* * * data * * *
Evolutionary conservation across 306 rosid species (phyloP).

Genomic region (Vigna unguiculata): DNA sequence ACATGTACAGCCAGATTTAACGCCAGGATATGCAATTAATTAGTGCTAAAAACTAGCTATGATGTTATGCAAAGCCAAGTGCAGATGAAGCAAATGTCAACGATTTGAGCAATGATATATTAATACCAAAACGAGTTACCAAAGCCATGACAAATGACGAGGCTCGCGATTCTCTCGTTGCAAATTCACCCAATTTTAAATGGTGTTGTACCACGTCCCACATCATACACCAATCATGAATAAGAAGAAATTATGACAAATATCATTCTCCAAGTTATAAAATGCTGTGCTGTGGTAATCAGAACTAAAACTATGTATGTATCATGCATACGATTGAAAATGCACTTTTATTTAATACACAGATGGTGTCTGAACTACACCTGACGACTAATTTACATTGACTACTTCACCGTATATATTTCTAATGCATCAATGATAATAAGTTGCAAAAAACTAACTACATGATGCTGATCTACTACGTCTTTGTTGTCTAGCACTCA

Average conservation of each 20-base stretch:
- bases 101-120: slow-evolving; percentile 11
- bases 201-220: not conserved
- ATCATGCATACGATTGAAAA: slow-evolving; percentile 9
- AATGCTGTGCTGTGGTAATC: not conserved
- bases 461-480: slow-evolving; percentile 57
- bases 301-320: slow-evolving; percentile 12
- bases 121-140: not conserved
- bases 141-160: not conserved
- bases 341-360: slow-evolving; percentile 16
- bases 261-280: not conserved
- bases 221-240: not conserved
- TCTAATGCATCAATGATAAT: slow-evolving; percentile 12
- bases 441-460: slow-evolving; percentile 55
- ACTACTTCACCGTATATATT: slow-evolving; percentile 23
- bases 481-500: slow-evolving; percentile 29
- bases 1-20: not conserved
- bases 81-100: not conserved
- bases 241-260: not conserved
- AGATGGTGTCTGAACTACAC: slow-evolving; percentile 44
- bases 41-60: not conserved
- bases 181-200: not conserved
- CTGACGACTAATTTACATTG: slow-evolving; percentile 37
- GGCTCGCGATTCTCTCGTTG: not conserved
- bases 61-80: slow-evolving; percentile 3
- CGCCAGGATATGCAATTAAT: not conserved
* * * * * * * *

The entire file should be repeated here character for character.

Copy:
Evolutionary conservation across 306 rosid species (phyloP).

Genomic region (Vigna unguiculata): DNA sequence ACATGTACAGCCAGATTTAACGCCAGGATATGCAATTAATTAGTGCTAAAAACTAGCTATGATGTTATGCAAAGCCAAGTGCAGATGAAGCAAATGTCAACGATTTGAGCAATGATATATTAATACCAAAACGAGTTACCAAAGCCATGACAAATGACGAGGCTCGCGATTCTCTCGTTGCAAATTCACCCAATTTTAAATGGTGTTGTACCACGTCCCACATCATACACCAATCATGAATAAGAAGAAATTATGACAAATATCATTCTCCAAGTTATAAAATGCTGTGCTGTGGTAATCAGAACTAAAACTATGTATGTATCATGCATACGATTGAAAATGCACTTTTATTTAATACACAGATGGTGTCTGAACTACACCTGACGACTAATTTACATTGACTACTTCACCGTATATATTTCTAATGCATCAATGATAATAAGTTGCAAAAAACTAACTACATGATGCTGATCTACTACGTCTTTGTTGTCTAGCACTCA

Average conservation of each 20-base stretch:
- bases 101-120: slow-evolving; percentile 11
- bases 201-220: not conserved
- ATCATGCATACGATTGAAAA: slow-evolving; percentile 9
- AATGCTGTGCTGTGGTAATC: not conserved
- bases 461-480: slow-evolving; percentile 57
- bases 301-320: slow-evolving; percentile 12
- bases 121-140: not conserved
- bases 141-160: not conserved
- bases 341-360: slow-evolving; percentile 16
- bases 261-280: not conserved
- bases 221-240: not conserved
- TCTAATGCATCAATGATAAT: slow-evolving; percentile 12
- bases 441-460: slow-evolving; percentile 55
- ACTACTTCACCGTATATATT: slow-evolving; percentile 23
- bases 481-500: slow-evolving; percentile 29
- bases 1-20: not conserved
- bases 81-100: not conserved
- bases 241-260: not conserved
- AGATGGTGTCTGAACTACAC: slow-evolving; percentile 44
- bases 41-60: not conserved
- bases 181-200: not conserved
- CTGACGACTAATTTACATTG: slow-evolving; percentile 37
- GGCTCGCGATTCTCTCGTTG: not conserved
- bases 61-80: slow-evolving; percentile 3
- CGCCAGGATATGCAATTAAT: not conserved